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What is the Dakota Tribe?

By Britt Archer
Updated May 17, 2024
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Contrary to what might be expected, the original lands of the Dakota tribe weren't just North and South Dakota. The Dakota Indians also inhabited the Wisconsin and Minnesota regions of the U.S. Today, the Dakota Indians are found throughout North America, with high concentrations in the areas of Iowa, Nebraska, Montana, Illinois, South Dakota and North Dakota in the U.S. and Saskatchewan, Canada. The Dakota people are split into thirteen distinct political subdivisions.

In addition to the political subdivisions, the Native Americans of the Dakota tribe identify with one of seven distinct tribal groups: Mdewakanton, Sisseton, Teton, Wahpekute, Wahpeton, Yankton and Yanktonai Sioux. The tribal differences are largely cultural. The Indian tribes may prefer to call themselves Dakota, Lakota, Nakota or Sioux. While the first three monikers are the same in meaning in the Dakota Indian nations' language: “allies,” the fourth is an Ojibwa word meaning “little snakes.”

American Indians living on government-allocated land, called reservations, are autonomous, but people of Dakota heritage don't always identify with these groups. Each group has their own government, public services, rules and police. Leaders of the Dakota tribe are elected by popular vote and can be of either gender. Despite these differences, it is almost impossible to distinguish a member of the Dakota tribe from any other person in a modernized country.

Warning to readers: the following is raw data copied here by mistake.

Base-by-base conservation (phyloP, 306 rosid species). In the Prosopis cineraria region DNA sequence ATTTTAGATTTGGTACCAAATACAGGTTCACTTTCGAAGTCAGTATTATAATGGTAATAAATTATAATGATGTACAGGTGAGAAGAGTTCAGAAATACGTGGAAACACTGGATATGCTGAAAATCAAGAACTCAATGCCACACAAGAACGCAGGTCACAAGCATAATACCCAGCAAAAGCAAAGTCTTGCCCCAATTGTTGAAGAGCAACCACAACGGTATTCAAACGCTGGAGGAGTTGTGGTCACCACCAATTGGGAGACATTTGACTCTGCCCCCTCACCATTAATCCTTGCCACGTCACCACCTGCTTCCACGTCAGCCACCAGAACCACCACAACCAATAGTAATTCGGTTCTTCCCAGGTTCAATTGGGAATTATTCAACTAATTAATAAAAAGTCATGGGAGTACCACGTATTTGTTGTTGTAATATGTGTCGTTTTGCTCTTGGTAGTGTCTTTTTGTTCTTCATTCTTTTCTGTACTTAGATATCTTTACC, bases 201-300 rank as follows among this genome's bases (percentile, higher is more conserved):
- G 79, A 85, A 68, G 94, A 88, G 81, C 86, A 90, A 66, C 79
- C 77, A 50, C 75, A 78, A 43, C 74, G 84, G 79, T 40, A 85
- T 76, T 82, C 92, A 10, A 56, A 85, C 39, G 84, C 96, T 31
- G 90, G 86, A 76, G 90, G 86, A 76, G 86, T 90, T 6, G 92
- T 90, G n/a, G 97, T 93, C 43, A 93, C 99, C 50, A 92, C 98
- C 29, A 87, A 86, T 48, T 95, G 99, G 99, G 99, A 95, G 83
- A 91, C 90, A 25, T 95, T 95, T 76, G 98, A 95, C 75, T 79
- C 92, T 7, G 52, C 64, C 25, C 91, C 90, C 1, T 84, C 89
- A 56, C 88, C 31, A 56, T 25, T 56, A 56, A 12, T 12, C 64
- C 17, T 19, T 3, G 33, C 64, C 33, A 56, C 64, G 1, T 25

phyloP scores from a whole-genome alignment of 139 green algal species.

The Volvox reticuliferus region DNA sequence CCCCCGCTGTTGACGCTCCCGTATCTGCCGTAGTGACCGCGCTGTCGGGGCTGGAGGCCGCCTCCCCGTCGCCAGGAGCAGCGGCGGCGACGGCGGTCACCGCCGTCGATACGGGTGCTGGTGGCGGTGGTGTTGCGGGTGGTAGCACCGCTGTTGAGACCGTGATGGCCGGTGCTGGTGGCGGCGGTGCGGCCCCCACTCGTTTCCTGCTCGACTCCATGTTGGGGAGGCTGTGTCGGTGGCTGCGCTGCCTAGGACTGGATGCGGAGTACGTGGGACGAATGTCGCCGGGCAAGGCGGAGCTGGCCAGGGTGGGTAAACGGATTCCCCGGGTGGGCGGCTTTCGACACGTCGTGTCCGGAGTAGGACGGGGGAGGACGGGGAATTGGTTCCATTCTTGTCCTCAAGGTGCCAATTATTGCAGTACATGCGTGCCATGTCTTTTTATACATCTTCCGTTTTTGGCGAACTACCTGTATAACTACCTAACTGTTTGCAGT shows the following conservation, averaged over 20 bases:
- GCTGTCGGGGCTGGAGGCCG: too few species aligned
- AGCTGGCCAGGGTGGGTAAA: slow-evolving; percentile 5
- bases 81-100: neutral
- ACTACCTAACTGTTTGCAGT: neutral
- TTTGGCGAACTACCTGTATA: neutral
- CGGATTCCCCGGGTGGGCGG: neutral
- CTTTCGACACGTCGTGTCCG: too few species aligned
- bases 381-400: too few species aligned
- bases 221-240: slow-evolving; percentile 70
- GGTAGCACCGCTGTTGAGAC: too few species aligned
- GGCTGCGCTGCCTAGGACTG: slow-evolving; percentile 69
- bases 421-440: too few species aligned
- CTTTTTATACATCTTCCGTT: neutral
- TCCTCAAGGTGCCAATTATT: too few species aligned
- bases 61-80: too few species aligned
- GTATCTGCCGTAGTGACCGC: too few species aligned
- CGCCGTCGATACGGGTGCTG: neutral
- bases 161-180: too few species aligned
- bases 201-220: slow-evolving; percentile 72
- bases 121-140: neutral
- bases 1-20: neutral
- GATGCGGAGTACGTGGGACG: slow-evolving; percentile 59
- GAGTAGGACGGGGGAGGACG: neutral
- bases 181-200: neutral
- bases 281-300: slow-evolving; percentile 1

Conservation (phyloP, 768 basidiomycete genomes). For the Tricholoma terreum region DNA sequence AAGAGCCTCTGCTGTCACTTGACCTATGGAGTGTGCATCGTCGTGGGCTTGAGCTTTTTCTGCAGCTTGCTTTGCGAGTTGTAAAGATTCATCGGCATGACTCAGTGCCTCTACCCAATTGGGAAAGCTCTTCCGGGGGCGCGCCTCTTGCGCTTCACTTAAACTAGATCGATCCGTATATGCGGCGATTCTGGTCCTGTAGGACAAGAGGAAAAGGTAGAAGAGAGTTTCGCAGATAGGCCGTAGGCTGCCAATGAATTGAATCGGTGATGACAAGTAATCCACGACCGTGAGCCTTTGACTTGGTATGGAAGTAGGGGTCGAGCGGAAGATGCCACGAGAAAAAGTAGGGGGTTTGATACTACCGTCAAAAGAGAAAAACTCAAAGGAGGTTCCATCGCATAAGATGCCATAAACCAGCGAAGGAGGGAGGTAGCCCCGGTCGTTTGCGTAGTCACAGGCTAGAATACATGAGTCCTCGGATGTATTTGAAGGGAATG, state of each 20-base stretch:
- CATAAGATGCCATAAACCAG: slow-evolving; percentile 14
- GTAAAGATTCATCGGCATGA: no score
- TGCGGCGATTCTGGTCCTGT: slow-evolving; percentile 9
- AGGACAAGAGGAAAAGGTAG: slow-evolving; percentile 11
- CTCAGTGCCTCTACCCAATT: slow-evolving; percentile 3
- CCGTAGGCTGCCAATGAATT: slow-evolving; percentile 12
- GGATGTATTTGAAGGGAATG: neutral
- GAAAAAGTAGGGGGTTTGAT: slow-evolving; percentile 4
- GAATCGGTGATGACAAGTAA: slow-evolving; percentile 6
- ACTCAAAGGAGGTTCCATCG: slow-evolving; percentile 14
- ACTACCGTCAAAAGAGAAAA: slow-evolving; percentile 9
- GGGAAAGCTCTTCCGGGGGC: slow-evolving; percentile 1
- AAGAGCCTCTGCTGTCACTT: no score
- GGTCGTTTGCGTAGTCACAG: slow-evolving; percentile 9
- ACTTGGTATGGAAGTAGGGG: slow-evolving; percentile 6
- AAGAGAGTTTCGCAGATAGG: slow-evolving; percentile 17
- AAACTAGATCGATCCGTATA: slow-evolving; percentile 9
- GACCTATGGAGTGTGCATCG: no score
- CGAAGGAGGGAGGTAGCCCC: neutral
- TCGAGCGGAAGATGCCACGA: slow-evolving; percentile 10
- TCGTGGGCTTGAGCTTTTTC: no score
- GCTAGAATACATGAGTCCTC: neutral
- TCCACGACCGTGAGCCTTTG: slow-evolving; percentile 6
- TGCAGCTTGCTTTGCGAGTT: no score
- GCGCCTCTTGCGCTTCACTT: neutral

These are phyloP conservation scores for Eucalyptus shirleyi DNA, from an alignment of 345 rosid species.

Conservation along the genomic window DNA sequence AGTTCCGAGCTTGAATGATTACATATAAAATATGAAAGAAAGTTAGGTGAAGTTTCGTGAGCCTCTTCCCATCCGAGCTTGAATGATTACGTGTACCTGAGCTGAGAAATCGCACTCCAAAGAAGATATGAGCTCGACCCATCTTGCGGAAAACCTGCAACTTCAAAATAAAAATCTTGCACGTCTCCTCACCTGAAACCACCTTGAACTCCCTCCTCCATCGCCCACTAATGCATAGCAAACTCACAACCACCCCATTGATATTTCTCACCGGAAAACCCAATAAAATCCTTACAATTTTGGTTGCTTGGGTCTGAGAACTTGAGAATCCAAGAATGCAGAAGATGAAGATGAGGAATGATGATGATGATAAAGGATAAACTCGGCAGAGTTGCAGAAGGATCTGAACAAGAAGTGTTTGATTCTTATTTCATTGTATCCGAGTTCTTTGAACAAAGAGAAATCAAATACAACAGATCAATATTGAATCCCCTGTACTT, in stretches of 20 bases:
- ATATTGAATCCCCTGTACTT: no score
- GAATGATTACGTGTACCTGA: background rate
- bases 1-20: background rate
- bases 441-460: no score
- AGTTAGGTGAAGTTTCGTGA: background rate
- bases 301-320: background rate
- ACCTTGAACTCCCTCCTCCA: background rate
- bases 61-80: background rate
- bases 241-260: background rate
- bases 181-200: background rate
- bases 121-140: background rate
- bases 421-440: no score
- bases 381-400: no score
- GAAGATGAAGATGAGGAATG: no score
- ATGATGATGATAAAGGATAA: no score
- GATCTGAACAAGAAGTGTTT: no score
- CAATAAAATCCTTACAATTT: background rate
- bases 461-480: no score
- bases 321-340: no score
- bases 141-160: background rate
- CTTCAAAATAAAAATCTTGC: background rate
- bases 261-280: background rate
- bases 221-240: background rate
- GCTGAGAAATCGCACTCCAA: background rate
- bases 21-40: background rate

Traditionally, Dakota Indians lived in buffalo hide tents called tipis. These tents were 12 feet (3.66 m) to 24 feet (7.32 m) high and were easily broken down in case a tribe needed to move quickly. The Sioux interacted with other Native American tribes, trading regularly with tribes of the Great Plains. Though normally peaceable, the Dakota Indians frequently feuded with the Assiniboine, Ojibwe and Kiowa groups. They participated in arts and crafts such as quillwork and painting.

The Dakota Indians have their own language. While most speak English as their primary language, many are bilingual. In addition to the Lakota language, Dakota Indians of the past were versed in a series of gestures called Great Plains sign language, which allowed members of different Native American tribes to communicate with one another.

In the past, gender roles in the Dakota tribe were divided. Women were in charge of all things domestic, and were also charged with the task of building their home, which the women also owned. Men were charged with hunting and war. Traditionally, only men could become chiefs, and both genders passed the time with storytelling, arts, medicine and music.

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Discussion Comments
By anon292456 — On Sep 20, 2012

I am a Dakota (Damakota). We are not "Sioux". The word "Sioux" is a word given to us before by our enemies, the Ojibwe. We are split up into three major dialect nations: Dakota, Lakota, and Nakota. Although our language may differ, our culture is the same. All of us make up the Oceti S'akowin (The Seven Council Fires). The Dakota make up four of the seven Fires. Those bands of Dakota are: Sisitunwan, Wahpetuwan, Bdewakantonwan, and Wahpe Kute. We are still here and still living.